The motivation for this article comes from several people on social media requesting us to evaluate the prevalent biases in Indian media. To evaluate this question would require us to first be objective and look at the criticism of the media through the lens of legitimacy and to measure whether the media in its assessment is driven by objective reporting or being based on their inherent biases.
As a consequence of our innate understanding, we believe that while media as an ‘institution’ continues to remain unbiased, it is those moving parts of this institution, including some reporters, journalists, news anchors and columnists where there is a possibility of intended or inadvertent bias. We understand this is bound to happen given that “Op-Eds” are the the new way of sourcing information. The authors strongly support “Op-eds” as they are instrumental in explaining complex subjects to general people. However, op-eds have the power to shape, influence and preserve public opinion; and with great power comes great responsibility. Consequently, both written and non-written forms of opinions should be treated by these institutions with high restraint. Unfortunately, we have observed diminishing sense of responsibility by certain columnists who often resort to incorrect methodology, unreliable statistics and subterfuge facts to push for a narrative that fits their larger scheme of things, including political allegiances and personal biases. Since opinion editorials are also contributed by those outside the institution, there is scope to address the proclivity to some extent.
Beyond the “op-eds” there’s a problem associated with most journalists who tend to push for selective causes to suit their political agenda. Arun Shourie who has in the past multiple times cited biased Marxian influences in Indian media, unfortunately, has become a participant of incorrect methodology, statistics and unreliable facts group as he pushes his agenda on Rafale.
We believe we’ve also forgotten how most TV channels barring few decided to have a blackout when the Niira Radia tapes were exposed. This blackout was orchestrated by journalists who across media houses protect and look after each other’s interests. This in itself is the problem with Indian Media: A strong nexus that protects each other and enables them to grow despite the biases that are prevalent within this ecosystem. With the power to reach the minds of a billion people and little sense of responsibility or accountability, the ecosystem has tried to behave like a closely guarded club that resembles the elite clubs of the whites during the British India era.
This club does not allow many Indians, despite their hard-working nature, well-formed methodological research and impeccable academic credentials to take their research to the larger public. As a result, sound analysis based on rigorous academic training remains limited to academicians while popular sentiment and the agenda is arrested by this closed club altogether.
Today, almost all 24×7 news channels have mastered the art of blending real-time reportage with real time opinions. One of India’s television channels famous for caricature journalism is known to sign contracts with opinion makers and expects them to comment on all issues, irrespective of their competency, as long as they are willing to vociferously defend the same. To be fair, while this trend is discernible in electronic media, ugly biases of print media often go unnoticed. Every freelancer has struggled to get her pieces placed in leading broadsheets, even when the content of her piece may be far superior than that of a ‘resident columnist’. For a nation whose Prime Minister conquered nepotism, its media is still left wanting.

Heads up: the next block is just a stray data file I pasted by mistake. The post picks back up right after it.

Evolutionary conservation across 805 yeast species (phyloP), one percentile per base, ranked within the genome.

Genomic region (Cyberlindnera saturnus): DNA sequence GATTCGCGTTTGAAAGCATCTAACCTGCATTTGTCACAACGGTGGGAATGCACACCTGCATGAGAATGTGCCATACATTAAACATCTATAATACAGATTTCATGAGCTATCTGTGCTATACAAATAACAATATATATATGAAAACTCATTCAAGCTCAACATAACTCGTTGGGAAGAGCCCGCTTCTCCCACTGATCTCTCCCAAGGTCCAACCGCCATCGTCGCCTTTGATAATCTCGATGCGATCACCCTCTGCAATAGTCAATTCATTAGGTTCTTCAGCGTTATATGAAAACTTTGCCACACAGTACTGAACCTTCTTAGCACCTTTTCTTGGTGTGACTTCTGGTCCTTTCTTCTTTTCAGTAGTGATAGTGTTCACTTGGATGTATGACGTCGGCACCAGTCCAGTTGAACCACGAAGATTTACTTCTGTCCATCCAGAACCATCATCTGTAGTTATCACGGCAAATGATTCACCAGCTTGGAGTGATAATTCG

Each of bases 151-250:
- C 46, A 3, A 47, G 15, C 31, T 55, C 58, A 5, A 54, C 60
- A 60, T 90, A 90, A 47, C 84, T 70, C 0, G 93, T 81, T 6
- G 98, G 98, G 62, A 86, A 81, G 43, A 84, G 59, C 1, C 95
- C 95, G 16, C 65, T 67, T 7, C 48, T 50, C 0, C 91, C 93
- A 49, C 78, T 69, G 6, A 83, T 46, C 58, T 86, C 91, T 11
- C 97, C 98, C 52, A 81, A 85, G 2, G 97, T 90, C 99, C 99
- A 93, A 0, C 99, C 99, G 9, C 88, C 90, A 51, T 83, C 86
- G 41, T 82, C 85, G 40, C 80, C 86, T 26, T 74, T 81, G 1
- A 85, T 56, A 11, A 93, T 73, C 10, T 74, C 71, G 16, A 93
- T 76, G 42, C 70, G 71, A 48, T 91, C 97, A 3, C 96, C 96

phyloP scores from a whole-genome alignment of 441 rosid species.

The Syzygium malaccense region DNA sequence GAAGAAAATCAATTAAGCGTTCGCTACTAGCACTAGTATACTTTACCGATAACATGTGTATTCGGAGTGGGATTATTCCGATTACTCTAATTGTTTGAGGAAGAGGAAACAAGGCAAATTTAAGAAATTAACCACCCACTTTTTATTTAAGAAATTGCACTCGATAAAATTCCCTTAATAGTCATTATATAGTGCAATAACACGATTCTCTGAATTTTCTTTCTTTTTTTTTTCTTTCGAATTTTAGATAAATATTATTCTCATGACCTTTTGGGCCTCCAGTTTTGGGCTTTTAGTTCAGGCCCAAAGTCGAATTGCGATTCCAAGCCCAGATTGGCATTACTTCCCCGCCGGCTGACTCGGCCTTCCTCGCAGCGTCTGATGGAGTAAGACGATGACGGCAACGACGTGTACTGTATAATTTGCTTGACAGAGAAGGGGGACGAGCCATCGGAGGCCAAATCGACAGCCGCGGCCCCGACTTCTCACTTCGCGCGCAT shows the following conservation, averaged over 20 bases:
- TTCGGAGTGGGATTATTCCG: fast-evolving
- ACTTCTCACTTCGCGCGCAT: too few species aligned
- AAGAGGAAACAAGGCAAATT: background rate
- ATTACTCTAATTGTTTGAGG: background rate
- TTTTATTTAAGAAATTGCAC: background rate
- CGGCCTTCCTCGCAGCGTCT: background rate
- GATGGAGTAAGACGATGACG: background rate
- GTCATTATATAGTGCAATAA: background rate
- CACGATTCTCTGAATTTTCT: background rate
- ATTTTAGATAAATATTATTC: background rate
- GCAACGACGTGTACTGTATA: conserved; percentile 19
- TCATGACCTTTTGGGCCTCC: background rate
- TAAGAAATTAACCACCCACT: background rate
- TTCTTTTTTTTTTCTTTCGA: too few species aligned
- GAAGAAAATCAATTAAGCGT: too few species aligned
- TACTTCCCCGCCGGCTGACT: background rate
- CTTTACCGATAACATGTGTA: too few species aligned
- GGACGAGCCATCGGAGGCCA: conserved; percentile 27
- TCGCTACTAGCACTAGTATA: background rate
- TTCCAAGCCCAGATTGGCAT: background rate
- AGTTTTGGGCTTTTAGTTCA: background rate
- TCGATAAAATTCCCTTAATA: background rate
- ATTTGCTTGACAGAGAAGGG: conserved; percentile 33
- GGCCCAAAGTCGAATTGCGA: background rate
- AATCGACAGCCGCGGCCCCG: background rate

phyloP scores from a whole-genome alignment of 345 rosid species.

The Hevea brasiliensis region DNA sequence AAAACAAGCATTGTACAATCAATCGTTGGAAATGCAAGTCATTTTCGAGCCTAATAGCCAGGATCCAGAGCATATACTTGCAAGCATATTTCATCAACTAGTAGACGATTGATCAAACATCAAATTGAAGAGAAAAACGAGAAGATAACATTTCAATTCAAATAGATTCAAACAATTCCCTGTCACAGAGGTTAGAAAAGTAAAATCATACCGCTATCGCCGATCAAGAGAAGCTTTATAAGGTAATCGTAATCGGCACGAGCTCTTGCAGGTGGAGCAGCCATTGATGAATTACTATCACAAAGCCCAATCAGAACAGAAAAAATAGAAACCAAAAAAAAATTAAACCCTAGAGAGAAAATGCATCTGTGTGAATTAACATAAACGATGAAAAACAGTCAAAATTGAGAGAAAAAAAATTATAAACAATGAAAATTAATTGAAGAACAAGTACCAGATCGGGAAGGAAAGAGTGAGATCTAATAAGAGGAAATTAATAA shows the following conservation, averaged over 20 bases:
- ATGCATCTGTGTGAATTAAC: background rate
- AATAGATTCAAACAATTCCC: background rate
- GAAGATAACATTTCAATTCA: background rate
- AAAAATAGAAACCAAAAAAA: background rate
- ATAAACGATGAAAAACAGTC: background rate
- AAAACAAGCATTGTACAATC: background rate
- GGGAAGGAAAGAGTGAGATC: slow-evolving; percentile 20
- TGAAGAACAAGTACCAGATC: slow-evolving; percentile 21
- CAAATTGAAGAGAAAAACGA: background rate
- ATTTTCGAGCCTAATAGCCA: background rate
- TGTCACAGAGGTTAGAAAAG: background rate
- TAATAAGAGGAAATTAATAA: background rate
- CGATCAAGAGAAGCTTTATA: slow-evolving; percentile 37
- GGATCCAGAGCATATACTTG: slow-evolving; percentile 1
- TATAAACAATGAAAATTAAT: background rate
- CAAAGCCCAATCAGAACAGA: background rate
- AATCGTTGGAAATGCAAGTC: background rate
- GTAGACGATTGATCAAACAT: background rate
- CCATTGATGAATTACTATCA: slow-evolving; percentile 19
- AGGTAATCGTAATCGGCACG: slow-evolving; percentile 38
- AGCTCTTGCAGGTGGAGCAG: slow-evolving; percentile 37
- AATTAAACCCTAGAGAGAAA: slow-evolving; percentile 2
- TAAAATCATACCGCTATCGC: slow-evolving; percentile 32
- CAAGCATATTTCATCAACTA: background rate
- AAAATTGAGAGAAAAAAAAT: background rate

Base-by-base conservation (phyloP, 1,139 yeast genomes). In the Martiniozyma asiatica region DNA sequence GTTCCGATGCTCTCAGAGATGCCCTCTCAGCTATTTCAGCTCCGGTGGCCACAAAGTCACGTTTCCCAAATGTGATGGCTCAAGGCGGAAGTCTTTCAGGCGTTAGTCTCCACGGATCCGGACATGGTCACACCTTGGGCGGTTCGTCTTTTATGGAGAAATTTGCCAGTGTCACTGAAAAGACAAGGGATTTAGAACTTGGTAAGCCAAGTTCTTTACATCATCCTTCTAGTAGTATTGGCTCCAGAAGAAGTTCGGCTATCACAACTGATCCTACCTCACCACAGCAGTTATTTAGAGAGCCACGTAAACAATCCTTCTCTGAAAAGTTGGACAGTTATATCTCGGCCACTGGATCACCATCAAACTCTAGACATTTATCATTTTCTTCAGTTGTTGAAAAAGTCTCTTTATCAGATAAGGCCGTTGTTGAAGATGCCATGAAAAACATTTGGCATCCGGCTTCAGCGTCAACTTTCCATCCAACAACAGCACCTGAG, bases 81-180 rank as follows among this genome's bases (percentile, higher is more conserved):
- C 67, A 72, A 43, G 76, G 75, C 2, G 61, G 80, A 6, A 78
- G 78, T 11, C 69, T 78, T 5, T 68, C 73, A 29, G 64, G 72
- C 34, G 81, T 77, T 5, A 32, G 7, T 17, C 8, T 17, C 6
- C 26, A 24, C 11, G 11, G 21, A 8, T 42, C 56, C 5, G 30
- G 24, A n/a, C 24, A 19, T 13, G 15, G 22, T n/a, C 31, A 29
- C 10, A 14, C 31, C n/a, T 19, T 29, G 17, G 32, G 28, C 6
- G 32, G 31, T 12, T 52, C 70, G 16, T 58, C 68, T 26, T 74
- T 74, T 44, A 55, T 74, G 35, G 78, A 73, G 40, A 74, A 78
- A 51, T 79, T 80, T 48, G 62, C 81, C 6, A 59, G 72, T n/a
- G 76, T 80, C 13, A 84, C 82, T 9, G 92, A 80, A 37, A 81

Any essay on biases in Indian media will be deficient without mentioning the inherent bias, often justified as “editorial choice” that creeps in when ‘selecting’ content fit to be aired. While we appreciate the role of variables such as TRP, quality of content, production viability, it defeats our wisdom, why story of encounter of two innocent students in Islampur, West Bengal did not make it to Prime Time? Newsrooms that were on fire when Junaid was lynched, are shamefully silent when Sadhus are murdered in Aligarh. It is hard to explain this ‘editorial choice’ with the tyranny of distance, since the much discussed controversy of Jinnah poster too happened in Aligarh. When was the last time we discussed Tuktuki from West Bengal or forceful conversions in remote villages of Odisha? Why has India not read “Bengal Files”?
Ascent of a common man like Narendra Modi to the Office of Prime Minister of world’s largest democracy should bulldoze all deep-seated notions that have nourished the “club” for decades. Time is up for our biases, preferences, leanings, spins, viewpoints, inclinations and everything that stopped you from being the espoused fourth pillar of Indian democracy, our forefathers envisaged.
All in all, despite media being unaligned and independent, certain top journalists have created their own club-house and they conveniently pull the media narrative in the country. These journalists sit in Khan Market with their rosy glasses of wine and comment on India despite not having travelled to real India which starts from just 50 Kms from Delhi. They’re completely disconnected from the reality of India and they continue to force their idea of India onto the ordinary people of the country; but what they don’t realize is that the sun did set on the white only clubs, so why’d their club be any different?
Gunja Kapoor is a policy analyst, and political observer. She tweets @gunjakapoor
Karan Bhasin is a political economist by training and has diversified research interests in the field of economics. He tweets @karanbhasin95.
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